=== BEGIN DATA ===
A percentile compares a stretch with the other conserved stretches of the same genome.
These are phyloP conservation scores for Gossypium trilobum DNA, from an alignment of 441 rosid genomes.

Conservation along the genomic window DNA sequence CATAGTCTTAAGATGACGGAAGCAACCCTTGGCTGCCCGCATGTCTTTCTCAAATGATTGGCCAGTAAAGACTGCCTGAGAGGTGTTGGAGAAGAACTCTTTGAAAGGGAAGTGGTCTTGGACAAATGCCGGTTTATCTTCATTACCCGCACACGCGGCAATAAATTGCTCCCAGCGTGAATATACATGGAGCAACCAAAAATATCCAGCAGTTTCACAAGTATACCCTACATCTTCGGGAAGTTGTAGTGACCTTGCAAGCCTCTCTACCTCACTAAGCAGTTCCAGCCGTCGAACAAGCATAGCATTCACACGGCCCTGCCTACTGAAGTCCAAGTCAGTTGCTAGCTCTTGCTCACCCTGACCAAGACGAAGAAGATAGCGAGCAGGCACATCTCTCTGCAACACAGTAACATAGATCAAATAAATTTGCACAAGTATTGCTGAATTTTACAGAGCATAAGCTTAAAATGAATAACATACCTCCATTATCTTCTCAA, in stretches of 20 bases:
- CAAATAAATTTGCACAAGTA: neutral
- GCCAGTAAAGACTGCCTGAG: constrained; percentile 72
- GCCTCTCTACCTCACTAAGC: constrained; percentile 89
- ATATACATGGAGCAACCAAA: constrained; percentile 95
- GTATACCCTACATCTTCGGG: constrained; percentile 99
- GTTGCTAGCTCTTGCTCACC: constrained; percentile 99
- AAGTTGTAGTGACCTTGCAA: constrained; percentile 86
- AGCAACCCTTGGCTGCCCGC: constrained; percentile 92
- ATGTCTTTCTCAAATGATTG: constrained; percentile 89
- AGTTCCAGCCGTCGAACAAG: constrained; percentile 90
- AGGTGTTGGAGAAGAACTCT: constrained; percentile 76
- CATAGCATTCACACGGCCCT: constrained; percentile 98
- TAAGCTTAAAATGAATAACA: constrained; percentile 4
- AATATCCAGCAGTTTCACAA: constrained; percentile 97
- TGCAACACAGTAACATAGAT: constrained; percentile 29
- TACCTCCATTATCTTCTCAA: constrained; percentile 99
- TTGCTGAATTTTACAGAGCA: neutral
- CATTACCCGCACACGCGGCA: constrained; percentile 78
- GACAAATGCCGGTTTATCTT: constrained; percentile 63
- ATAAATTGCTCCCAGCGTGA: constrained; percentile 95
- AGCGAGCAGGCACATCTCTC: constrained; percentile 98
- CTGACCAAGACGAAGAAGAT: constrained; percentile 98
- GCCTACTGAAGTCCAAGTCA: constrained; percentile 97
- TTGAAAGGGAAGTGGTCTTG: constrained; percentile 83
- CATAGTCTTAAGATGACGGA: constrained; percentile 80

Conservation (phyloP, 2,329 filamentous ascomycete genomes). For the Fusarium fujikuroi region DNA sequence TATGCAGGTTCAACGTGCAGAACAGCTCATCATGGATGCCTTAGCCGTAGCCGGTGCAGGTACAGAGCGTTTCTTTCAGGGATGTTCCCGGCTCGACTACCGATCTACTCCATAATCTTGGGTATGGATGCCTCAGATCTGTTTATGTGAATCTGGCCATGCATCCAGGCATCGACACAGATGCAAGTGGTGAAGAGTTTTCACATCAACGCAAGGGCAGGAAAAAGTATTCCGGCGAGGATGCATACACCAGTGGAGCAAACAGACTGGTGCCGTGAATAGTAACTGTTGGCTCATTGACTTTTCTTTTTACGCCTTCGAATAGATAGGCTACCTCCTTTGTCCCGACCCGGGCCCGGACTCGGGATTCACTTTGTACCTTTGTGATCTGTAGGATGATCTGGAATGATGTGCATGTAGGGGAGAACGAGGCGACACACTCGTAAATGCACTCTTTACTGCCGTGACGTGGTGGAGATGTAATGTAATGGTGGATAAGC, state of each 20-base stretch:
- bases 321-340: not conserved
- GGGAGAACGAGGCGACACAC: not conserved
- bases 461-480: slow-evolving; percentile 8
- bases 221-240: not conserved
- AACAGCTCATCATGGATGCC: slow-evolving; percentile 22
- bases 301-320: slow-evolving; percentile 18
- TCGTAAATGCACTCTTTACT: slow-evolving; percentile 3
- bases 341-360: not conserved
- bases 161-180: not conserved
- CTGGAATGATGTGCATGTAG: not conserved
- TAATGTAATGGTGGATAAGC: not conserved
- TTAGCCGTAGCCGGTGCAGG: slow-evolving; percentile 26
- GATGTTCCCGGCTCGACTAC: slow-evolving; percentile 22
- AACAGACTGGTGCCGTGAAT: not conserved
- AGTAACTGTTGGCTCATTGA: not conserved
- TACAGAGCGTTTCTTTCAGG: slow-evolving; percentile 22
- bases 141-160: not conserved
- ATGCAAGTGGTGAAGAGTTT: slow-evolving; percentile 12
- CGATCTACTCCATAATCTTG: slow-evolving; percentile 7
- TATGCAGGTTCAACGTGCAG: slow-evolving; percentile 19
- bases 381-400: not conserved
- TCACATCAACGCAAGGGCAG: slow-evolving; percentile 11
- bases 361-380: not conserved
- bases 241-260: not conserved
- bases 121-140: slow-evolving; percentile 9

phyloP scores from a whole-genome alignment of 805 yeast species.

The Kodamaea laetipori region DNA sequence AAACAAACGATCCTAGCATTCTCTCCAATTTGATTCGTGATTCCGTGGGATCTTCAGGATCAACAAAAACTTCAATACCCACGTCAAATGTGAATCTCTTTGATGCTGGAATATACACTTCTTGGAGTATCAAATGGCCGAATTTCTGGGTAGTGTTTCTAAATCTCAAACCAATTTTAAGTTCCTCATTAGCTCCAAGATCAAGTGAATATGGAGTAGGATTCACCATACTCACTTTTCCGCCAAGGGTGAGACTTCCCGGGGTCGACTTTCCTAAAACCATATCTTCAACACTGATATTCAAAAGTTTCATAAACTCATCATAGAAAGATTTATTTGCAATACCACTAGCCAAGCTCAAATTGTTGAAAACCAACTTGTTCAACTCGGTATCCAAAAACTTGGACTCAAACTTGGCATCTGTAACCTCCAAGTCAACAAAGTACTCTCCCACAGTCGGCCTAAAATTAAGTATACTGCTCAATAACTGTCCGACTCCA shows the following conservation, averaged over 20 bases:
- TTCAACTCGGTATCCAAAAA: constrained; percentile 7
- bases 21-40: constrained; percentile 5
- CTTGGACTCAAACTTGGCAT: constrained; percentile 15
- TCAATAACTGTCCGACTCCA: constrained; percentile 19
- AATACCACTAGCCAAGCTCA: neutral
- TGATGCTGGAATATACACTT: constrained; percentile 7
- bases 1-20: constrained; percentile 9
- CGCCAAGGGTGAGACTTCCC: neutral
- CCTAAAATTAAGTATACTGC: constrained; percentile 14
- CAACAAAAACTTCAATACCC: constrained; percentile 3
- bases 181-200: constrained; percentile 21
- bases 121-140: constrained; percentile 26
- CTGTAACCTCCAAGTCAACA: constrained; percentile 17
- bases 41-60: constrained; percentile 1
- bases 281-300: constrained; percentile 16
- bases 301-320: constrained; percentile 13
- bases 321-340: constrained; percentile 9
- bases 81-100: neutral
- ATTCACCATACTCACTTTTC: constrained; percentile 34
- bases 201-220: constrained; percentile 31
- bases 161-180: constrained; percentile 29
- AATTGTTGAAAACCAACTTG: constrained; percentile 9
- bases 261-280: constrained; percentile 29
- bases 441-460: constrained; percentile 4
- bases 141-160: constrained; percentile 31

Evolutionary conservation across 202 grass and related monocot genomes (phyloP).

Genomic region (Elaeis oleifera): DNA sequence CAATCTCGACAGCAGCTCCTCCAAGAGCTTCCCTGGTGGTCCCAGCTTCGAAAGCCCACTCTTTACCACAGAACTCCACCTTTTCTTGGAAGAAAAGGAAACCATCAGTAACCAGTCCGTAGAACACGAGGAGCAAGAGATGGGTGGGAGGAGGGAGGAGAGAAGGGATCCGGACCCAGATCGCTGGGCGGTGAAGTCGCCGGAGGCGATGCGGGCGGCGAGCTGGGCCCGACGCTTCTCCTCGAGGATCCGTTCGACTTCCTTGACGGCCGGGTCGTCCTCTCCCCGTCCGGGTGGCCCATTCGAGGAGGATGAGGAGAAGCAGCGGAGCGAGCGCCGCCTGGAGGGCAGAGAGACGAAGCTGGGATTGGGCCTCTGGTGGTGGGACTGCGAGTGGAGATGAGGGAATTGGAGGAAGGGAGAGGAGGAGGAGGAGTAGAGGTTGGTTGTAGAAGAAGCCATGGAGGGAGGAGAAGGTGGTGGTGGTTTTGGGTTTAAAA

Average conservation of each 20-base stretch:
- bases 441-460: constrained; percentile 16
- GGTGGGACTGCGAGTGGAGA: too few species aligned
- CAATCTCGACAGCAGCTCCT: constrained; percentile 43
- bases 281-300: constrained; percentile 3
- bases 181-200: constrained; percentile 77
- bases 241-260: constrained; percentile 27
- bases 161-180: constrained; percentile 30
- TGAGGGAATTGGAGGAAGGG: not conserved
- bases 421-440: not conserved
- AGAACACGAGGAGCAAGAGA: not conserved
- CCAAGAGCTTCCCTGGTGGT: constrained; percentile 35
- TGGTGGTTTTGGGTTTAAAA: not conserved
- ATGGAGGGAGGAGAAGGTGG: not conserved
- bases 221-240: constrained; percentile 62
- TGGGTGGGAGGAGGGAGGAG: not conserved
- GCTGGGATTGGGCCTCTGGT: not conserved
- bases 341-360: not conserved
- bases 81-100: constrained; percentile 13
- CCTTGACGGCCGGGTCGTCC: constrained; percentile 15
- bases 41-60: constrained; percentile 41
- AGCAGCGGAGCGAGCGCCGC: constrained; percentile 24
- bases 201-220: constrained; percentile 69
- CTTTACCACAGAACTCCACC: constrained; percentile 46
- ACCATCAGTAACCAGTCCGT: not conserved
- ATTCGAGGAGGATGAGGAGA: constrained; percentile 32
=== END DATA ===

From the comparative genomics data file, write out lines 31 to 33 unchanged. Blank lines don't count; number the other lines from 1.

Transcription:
- GGGAGAACGAGGCGACACAC: not conserved
- bases 461-480: slow-evolving; percentile 8
- bases 221-240: not conserved